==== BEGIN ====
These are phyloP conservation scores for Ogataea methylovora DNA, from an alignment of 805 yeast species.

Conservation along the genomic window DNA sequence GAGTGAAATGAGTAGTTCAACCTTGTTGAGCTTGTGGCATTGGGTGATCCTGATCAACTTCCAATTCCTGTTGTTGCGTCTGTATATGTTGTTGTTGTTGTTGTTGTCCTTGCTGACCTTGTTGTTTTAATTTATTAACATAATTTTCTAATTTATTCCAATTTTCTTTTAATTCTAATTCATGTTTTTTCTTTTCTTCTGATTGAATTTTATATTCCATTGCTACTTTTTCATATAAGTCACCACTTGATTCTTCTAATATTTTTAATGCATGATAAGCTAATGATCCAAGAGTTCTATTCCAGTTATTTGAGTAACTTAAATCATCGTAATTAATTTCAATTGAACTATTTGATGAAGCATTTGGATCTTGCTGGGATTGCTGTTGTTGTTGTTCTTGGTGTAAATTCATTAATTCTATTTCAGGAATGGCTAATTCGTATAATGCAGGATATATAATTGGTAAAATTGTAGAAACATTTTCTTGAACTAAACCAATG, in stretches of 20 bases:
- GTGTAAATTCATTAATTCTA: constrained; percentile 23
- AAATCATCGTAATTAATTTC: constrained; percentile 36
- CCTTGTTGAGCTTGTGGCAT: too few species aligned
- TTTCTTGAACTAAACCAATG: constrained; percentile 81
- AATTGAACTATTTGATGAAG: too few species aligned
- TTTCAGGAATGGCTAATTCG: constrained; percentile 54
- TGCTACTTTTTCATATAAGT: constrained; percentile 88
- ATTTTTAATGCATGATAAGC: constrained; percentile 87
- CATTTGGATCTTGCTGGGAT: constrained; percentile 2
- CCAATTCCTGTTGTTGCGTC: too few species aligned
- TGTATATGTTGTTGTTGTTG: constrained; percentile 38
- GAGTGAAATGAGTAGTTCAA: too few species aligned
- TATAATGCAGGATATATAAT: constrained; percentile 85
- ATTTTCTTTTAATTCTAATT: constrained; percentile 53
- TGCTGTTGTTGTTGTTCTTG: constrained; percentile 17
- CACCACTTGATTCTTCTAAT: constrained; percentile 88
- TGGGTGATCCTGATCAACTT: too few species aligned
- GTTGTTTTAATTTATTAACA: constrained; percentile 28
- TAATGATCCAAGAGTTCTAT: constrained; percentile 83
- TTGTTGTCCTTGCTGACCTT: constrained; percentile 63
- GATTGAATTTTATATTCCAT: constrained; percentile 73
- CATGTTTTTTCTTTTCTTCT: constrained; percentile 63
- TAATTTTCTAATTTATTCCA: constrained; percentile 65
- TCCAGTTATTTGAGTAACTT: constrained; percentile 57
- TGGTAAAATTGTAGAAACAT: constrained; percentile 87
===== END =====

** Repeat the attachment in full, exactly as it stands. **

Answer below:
These are phyloP conservation scores for Ogataea methylovora DNA, from an alignment of 805 yeast species.

Conservation along the genomic window DNA sequence GAGTGAAATGAGTAGTTCAACCTTGTTGAGCTTGTGGCATTGGGTGATCCTGATCAACTTCCAATTCCTGTTGTTGCGTCTGTATATGTTGTTGTTGTTGTTGTTGTCCTTGCTGACCTTGTTGTTTTAATTTATTAACATAATTTTCTAATTTATTCCAATTTTCTTTTAATTCTAATTCATGTTTTTTCTTTTCTTCTGATTGAATTTTATATTCCATTGCTACTTTTTCATATAAGTCACCACTTGATTCTTCTAATATTTTTAATGCATGATAAGCTAATGATCCAAGAGTTCTATTCCAGTTATTTGAGTAACTTAAATCATCGTAATTAATTTCAATTGAACTATTTGATGAAGCATTTGGATCTTGCTGGGATTGCTGTTGTTGTTGTTCTTGGTGTAAATTCATTAATTCTATTTCAGGAATGGCTAATTCGTATAATGCAGGATATATAATTGGTAAAATTGTAGAAACATTTTCTTGAACTAAACCAATG, in stretches of 20 bases:
- GTGTAAATTCATTAATTCTA: constrained; percentile 23
- AAATCATCGTAATTAATTTC: constrained; percentile 36
- CCTTGTTGAGCTTGTGGCAT: too few species aligned
- TTTCTTGAACTAAACCAATG: constrained; percentile 81
- AATTGAACTATTTGATGAAG: too few species aligned
- TTTCAGGAATGGCTAATTCG: constrained; percentile 54
- TGCTACTTTTTCATATAAGT: constrained; percentile 88
- ATTTTTAATGCATGATAAGC: constrained; percentile 87
- CATTTGGATCTTGCTGGGAT: constrained; percentile 2
- CCAATTCCTGTTGTTGCGTC: too few species aligned
- TGTATATGTTGTTGTTGTTG: constrained; percentile 38
- GAGTGAAATGAGTAGTTCAA: too few species aligned
- TATAATGCAGGATATATAAT: constrained; percentile 85
- ATTTTCTTTTAATTCTAATT: constrained; percentile 53
- TGCTGTTGTTGTTGTTCTTG: constrained; percentile 17
- CACCACTTGATTCTTCTAAT: constrained; percentile 88
- TGGGTGATCCTGATCAACTT: too few species aligned
- GTTGTTTTAATTTATTAACA: constrained; percentile 28
- TAATGATCCAAGAGTTCTAT: constrained; percentile 83
- TTGTTGTCCTTGCTGACCTT: constrained; percentile 63
- GATTGAATTTTATATTCCAT: constrained; percentile 73
- CATGTTTTTTCTTTTCTTCT: constrained; percentile 63
- TAATTTTCTAATTTATTCCA: constrained; percentile 65
- TCCAGTTATTTGAGTAACTT: constrained; percentile 57
- TGGTAAAATTGTAGAAACAT: constrained; percentile 87